2. More than one million kWh were saved over a four-year period in field trials on three air conditioning compressors fitted with SKF hybrid bearings. Hybrid bearings can be lubricated by the refrigerant, making the application oil-free. Traditional systems use an oil/refrigerant mix to lubricate the bearings. Additional cost and environmental benefits are made due to eliminating oil-related systems. Hybrid bearings have silicon nitride rolling elements in place of traditional steel rolling elements.

3. Energy consumption reductions averaging 5% per machine were made by optimizing screw compressors for commercial air conditioning systems, using SKF rotor positioning technology. With an estimated base of one million systems and 100,000 added every year, the potential savings are 2,500 million kWh, based on an average consumption of 200,000 kWh per year.

Rotor positioning minimizes internal clearances in screw compressors, thereby reducing leakage and improving overall efficiency.

* As well, one million litres of fuel can be saved per business jet lifetime with SKF Automatic Throttle Control units, which save an estimated 100 litres of fuel per flight hour. That is equivalent to one million litres over the lifetime of the jet.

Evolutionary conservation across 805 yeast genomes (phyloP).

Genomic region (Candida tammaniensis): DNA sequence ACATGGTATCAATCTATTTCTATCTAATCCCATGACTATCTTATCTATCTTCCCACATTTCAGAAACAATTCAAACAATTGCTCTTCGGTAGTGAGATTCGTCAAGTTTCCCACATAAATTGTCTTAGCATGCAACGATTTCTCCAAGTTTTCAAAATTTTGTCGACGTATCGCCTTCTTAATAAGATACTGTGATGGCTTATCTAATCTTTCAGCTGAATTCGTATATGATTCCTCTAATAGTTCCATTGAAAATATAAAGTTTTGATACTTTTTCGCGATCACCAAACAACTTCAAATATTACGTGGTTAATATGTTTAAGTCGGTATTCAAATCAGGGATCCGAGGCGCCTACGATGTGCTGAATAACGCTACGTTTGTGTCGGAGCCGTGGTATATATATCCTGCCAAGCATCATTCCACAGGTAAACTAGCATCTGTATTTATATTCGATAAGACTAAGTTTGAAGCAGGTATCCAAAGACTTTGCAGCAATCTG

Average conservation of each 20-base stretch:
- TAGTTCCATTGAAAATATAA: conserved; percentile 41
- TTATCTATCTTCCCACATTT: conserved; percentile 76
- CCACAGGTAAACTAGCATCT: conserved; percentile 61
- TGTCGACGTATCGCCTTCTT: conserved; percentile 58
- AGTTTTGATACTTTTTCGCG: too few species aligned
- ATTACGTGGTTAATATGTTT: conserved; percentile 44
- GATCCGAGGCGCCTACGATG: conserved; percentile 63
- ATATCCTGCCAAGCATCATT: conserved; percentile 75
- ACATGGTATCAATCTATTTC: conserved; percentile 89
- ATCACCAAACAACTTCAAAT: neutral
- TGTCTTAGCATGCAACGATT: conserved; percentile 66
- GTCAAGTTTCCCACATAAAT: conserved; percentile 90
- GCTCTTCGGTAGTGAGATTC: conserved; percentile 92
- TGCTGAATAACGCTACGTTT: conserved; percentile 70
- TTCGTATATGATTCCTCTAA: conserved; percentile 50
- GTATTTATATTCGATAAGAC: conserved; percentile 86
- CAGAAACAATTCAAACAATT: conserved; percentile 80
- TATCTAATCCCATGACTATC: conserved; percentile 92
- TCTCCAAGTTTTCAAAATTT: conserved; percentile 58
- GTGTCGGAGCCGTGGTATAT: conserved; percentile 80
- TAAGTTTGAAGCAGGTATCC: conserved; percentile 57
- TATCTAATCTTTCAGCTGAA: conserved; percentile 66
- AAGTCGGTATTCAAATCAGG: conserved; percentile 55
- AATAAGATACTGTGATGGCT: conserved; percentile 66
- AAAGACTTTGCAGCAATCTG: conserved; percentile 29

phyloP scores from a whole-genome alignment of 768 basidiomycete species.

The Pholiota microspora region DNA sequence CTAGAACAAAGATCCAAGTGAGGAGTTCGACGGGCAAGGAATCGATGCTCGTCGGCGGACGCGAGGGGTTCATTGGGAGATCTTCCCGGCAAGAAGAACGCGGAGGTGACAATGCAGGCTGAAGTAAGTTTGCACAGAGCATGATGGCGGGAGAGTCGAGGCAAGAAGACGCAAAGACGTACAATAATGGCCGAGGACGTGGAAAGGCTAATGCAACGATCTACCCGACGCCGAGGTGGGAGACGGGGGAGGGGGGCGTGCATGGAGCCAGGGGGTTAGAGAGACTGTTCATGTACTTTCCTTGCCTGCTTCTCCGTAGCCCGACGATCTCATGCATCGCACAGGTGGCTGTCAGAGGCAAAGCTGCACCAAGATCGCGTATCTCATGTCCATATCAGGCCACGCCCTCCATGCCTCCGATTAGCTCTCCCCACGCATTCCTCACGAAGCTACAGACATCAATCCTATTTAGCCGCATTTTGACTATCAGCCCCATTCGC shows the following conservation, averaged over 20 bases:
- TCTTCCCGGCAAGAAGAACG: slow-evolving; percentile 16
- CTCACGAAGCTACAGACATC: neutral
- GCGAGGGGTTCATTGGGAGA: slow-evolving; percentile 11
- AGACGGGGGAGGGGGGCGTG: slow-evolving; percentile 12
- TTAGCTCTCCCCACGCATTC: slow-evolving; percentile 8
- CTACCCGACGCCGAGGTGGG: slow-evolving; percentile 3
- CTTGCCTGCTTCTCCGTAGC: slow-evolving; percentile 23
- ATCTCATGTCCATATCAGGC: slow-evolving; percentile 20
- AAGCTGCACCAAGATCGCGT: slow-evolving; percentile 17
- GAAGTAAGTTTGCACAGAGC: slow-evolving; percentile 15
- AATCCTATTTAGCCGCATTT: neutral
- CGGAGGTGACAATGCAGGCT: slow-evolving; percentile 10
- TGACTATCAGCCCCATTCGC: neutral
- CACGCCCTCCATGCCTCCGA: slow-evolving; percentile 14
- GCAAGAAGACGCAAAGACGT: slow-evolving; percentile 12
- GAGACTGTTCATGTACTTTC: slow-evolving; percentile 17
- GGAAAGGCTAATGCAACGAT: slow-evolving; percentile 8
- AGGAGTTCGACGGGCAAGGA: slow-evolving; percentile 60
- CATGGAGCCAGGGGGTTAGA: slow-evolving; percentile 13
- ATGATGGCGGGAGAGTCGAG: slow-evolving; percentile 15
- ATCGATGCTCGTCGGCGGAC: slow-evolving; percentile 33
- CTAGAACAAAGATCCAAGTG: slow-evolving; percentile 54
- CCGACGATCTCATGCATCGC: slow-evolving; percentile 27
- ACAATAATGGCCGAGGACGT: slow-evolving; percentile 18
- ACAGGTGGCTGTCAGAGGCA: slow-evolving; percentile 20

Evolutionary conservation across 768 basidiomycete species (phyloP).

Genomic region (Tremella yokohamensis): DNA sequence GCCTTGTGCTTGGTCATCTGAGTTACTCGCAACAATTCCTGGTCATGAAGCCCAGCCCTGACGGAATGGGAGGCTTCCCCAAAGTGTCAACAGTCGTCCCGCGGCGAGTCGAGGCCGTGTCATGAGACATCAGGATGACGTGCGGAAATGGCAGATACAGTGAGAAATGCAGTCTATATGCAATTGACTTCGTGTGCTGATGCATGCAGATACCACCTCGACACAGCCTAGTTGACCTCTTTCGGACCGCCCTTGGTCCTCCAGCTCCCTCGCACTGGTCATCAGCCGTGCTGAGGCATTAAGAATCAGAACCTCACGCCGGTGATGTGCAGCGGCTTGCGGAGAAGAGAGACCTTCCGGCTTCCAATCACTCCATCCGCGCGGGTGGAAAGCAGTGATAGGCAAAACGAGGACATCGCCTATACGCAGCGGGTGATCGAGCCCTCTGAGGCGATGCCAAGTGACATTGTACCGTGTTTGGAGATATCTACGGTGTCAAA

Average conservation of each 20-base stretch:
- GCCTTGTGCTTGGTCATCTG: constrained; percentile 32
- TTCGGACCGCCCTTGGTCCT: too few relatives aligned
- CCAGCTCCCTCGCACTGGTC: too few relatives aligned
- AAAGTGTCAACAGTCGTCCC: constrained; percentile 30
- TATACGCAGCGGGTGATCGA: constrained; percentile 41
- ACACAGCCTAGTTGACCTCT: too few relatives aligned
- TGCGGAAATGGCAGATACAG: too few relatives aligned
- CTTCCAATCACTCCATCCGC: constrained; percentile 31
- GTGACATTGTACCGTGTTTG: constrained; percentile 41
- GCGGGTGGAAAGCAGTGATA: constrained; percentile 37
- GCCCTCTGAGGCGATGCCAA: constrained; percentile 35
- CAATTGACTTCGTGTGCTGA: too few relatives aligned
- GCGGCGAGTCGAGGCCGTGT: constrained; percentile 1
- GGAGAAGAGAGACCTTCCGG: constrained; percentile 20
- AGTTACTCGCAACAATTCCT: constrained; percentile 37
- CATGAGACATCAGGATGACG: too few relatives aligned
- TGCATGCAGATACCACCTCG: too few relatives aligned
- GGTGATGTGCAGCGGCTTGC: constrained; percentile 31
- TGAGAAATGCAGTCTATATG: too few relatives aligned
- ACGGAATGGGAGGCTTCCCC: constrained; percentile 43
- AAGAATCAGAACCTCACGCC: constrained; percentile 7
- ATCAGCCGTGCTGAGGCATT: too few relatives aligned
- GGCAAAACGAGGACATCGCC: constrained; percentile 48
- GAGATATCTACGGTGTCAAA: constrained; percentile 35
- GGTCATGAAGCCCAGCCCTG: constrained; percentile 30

* SKF electromechanical actuators and control units allow self-regulating sunblind systems to reduce energy consumption by 30-35% in the winter and 50% in the summer at the European Commission Parliament building in Brussels.

The energy reduction is part of the consumption by the building’s heating, ventilation and air conditioning (HVAC) system and can reduce HVAC costs by an average of 40% per year. Typical savings for a 100,000 sq m building have been estimated at 2.7 million kWh per year.

The sunblind system is a secondary glass faade that captures heat from the sun in the winter and deflects it in the summer. The SKF actuator and control units are linked to the building’s HVAC system management software and vary the angle of the blinds according to the sun’s position and other factors such as clouds and nearby buildings.

These are just some of the programs discussed by SKF at its 100th anniversary celebrations. In future issues, we’ll report more on these technologies as they apply to industrial applications in Canada. Moreover, it’s expected there’ll be more innovations to come as SKF enters its second century of progress.

Bill Roebuck is the editor and associate publisher of Machinery & Equipment MRO.